That Solomon is taken over by the Spirit of God in his prayer of dedication for the temple is beyond obvious. If there’s any question about it, the sure sign of being filled by the Spirit, prophesying, is more than evident as he refers to a day when, because of His people’s sin, God’s people will cry out in repentance from exile in a foreign land (1Kings 8:46-51).

So, listen up, Pete. The glory has descended upon the Holy of Holies. The Spirit has entered the king of promise. So hear his words, his God-breathed words, as he spreads his hands toward heaven and petitions the God of heaven.

He addresses the God who is like no other god, either in heaven above or on earth beneath. The covenant keeping God. The steadfast love demonstrating God. (8:23). The God who cannot be contained by the universe much less the meager dwelling just completed by the king (8:27). Yet Solomon dares to petition this God because He is the God who hears in heaven.

Seven times Solomon appeals to that divine dynamic. Seven times he counts on that supernatural reality. The God who is uncontainable is nevertheless approachable because He hears in heaven. Jaw-dropping!

So, what’s the first thing you ask of a transcendent, unfathomable God who hears in heaven? What’s the first request going to be when you realize that, by God’s condescending goodness and grace, you are privileged beyond privilege to appeal to Him directly? Maybe not what we’d expect.

And listen to the plea of Your servant and of Your people Israel, when they pray toward this place. And listen in heaven Your dwelling place, and when You hear, forgive.

(1Kings 8:30 ESV)

Forgive. That’s the ask.

Me? I might have asked, bless, or lead, or protect, or something like that. But right out of the gate, on that joyous, awe-invoking day of opening the doors to the temple, after beholding the glory of God descend upon it in a cloud, that’s what Solomon comes up with. “God, when we sin, and we’re gonna sin, forgive” (8:46-50). Hmmm . . . did I mention he’s Holy Spirit filled at this point?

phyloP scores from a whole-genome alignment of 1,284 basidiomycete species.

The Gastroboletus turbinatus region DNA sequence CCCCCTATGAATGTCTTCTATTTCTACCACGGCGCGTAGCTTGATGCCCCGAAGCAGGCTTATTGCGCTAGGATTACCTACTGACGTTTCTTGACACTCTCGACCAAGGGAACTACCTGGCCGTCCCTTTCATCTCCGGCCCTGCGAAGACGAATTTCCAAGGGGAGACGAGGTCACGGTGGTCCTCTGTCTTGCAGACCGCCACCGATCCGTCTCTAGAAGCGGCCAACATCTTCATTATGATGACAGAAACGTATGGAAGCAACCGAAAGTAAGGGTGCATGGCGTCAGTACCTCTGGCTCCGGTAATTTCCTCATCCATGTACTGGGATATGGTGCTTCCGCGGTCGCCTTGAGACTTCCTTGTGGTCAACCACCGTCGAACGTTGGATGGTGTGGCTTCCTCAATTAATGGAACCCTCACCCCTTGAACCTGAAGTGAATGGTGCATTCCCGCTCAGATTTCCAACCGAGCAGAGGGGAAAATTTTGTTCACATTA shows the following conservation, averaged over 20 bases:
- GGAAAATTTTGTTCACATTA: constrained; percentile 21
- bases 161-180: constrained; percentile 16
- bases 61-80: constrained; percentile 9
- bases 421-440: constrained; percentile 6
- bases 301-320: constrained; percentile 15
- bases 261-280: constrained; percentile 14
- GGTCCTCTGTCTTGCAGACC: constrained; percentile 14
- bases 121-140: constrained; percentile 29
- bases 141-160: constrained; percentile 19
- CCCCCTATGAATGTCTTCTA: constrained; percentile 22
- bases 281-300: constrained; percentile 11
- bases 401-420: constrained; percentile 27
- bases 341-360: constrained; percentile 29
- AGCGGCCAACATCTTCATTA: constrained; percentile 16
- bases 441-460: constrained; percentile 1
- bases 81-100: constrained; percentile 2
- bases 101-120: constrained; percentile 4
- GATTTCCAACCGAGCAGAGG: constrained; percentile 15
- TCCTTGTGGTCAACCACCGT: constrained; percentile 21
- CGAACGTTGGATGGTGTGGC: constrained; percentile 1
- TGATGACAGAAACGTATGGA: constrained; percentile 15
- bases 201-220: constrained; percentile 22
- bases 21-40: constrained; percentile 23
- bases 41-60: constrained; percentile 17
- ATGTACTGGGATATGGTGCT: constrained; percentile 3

I’m listening in on the wisest guy in the world, at the time. And not just full of worldly wisdom, but filled with wisdom from heaven itself by God Himself. So, maybe I better listen up.

Chew on it a bit and, actually, it makes a lot of sense. The very essence of unmatched holiness breaks on the shore of fallen man’s fleshly fickleness– at some point the light is gonna expose the darkness. When it does, says Solomon, Lord, forgive. Hear our prayer, hear our plea, and forgive.

Forgive, that’s the starting point of life with God in the midst. It’s also the inevitable returning point, again and again, until the man, or woman, of flesh is fully redeemed.

It’s the reason the cross has the power it has. Because there the work of atoning for sin was finished. And that’s the work which allows a just God to forgive sin. The basis for a holy God to see the debt owed due to our transgression against Him and declare it paid in full. Which allows a slow to anger, abounding in grace God, to keep pouring forth grace. Grace greater than all my sin — past sin, present sin, and, thank God, future sin. Because of the cross, our God forgives and forgives again.

Repentance is the continuing fuel for redemption’s fire. Intimate familiarity with the four words, “Forgive us our sins” (Luke 11:4) presents that much-needed, well-worn path to the foot of the cross where, in the gospel-shadow it casts, we find the power of God for salvation.

Rather than be caught up in all that he had done for God, as Solomon beheld the glory come down, as he was filled with the Spirit within, he knew it wasn’t what he could do for God, but only what God could do for him. Forgive.

By God’s grace alone. For God’s glory alone.

This entry was posted in 1Kings and tagged , , , . Bookmark the permalink.

Leave a Reply

Fill in your details below or click an icon to log in: Logo

You are commenting using your account. Log Out /  Change )

Twitter picture

You are commenting using your Twitter account. Log Out /  Change )

Facebook photo

You are commenting using your Facebook account. Log Out /  Change )

Connecting to %s